While the extended benefits will not be subject to reduction due to budget sequestration, the RRB does remind recipients that the payments are subject to income taxation and garnishment for tax or other legally established debts.
The team responsible for programming adjustments continues to work diligently to update systems to allow for the payment of the additional CARES Act benefits. When that processing is completed, payment will be made to cover retroactive periods. Meanwhile, employees who met eligibility requirements for UI at the beginning of the benefit year but had exhausted those benefits will now be able to file for and again receive UI benefits.
SMART Transportation Division Local 61 (Philadelphia, Pa.) has experienced the loss of a second member from the novel coronavirus.
Brother Stephen McFadden, 51, of Philadelphia, and a SEPTA conductor, died April 30 from COVID-19. He had been a member of the union since September 1991.
“I saw him at every union meeting we had – and sometimes he was the only person there,” said Bernard Norwood, general chairperson of GO-STA. “Stephen was very committed to the union. He was a really nice guy.”
Using money out of his own pocket, Brother McFadden donated to the local’s annual holiday party without fail, Norwood said.
McFadden was a very passionate Phillies fan – sometimes catching part of the game during the down time he had during a shift and filling in his union brothers and sisters on what was going on – and making sure the game was on the TV in the crew room. He also was a very particular lottery player, schooling people to scratch from the bottom up and letting them know the range of numbers they should snag when considering a scratch-off ticket purchase.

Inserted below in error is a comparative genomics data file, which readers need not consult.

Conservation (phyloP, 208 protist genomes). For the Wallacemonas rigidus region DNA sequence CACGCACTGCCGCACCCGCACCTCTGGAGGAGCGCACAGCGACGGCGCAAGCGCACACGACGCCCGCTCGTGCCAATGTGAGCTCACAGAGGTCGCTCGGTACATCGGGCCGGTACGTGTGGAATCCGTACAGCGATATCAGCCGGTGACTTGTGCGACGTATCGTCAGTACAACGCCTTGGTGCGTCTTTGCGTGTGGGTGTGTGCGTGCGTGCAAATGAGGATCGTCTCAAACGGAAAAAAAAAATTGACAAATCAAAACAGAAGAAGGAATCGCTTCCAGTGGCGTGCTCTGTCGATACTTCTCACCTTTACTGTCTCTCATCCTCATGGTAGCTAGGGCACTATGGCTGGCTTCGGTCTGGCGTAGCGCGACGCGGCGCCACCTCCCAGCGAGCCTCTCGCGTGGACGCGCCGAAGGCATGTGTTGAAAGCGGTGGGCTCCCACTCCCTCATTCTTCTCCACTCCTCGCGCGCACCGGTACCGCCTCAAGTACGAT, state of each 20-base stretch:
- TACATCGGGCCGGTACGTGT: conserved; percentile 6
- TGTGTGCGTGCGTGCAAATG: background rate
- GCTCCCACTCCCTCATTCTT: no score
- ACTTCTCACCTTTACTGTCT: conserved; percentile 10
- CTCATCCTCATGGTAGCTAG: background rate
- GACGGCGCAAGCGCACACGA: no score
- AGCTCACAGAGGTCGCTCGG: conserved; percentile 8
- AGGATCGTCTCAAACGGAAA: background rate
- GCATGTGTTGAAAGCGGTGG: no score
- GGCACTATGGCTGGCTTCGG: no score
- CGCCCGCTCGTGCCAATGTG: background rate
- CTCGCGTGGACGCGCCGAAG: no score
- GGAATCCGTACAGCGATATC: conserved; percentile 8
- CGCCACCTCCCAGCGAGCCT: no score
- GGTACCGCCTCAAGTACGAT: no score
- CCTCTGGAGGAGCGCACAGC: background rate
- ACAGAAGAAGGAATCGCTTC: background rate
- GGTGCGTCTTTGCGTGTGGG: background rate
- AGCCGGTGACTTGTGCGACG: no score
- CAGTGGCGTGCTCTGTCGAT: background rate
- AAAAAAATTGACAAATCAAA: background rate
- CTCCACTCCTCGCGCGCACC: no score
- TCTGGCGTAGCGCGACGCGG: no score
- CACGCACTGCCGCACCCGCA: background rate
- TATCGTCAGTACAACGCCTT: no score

Another tradition he was known for was on pay weeks – when the system processed the payroll and employees knew they were going to get their deposits, he’d greet his brothers and sisters with a cheery “Happy Wednesday!”
“That’s going to be missed a lot, especially today,” Norwood said. (He was interviewed on May 6 — a Wednesday morning.)
On April 14, McFadden’s Local 61 brother Michael A. Hill, 58, of Glassboro, N.J., died of COVID-19. Norwood says he’s received reports of 35 positive coronavirus cases and 135 SEPTA workers have been in quarantine. Seventy-two are back on the job.
Norwood said it’s been an uphill fight to get the carrier to mirror some of the sanitizing practices being adopted in New York and in New Jersey, to provide personal protective equipment and to adhere to Centers for Disease Control and Prevention measures.
“We’re still fighting for temperature checks and to get marks on the floors for social distancing,” Norwood said, although he said he’s seeing some progress.
To date, SMART-TD nationally has lost at least eight members and retirees to the pandemic, according to reports submitted to the union.
Joseph Hansen, a 20-year SMART Transportation Division member out of Local 60 (Newark, N.J.), passed away from COVID-19. Hansen was 62 years old and had been a SMART-TD member since November 1999. He worked out of NJT’s Raritan Yard. “Brother Hansen’s 20 years of service was exemplary. He was the consummate professional, a loving husband, father and grandfather,” said General Chairperson Jerome Johnson (GCA-610), who is president of Local 60. “He will be greatly missed.” (Read more)
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Jory J. Bohanan, SMART-TD Local 1607, age 39, North Hollywood, Calif., died March 29, 2020.
A member of the union since 2007, he had previously worked for L.A. Metro and had only worked a couple of months for MV Transportation, which contracts with Santa Clarita Transit. “My son, he was a great man. He had a big heart. He was a genuine, good person, and he was easy-going,” his father, Darryl Bohanan, told the Santa Clarita Signal. Jory is survived by his children and was engaged to be married. A GoFundMe had been set up to assist his family.
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Kenneth R. Jackson, SMART-TD Local 1337, age 73, Brusly, La., died April 1, 2020. Brother Jackson was a veteran of the Vietnam War and a retired Union Pacific conductor.
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Donnie Carson, SMART-TD Local 1908, age 69, Buffalo, N.Y., died April 3, 2020.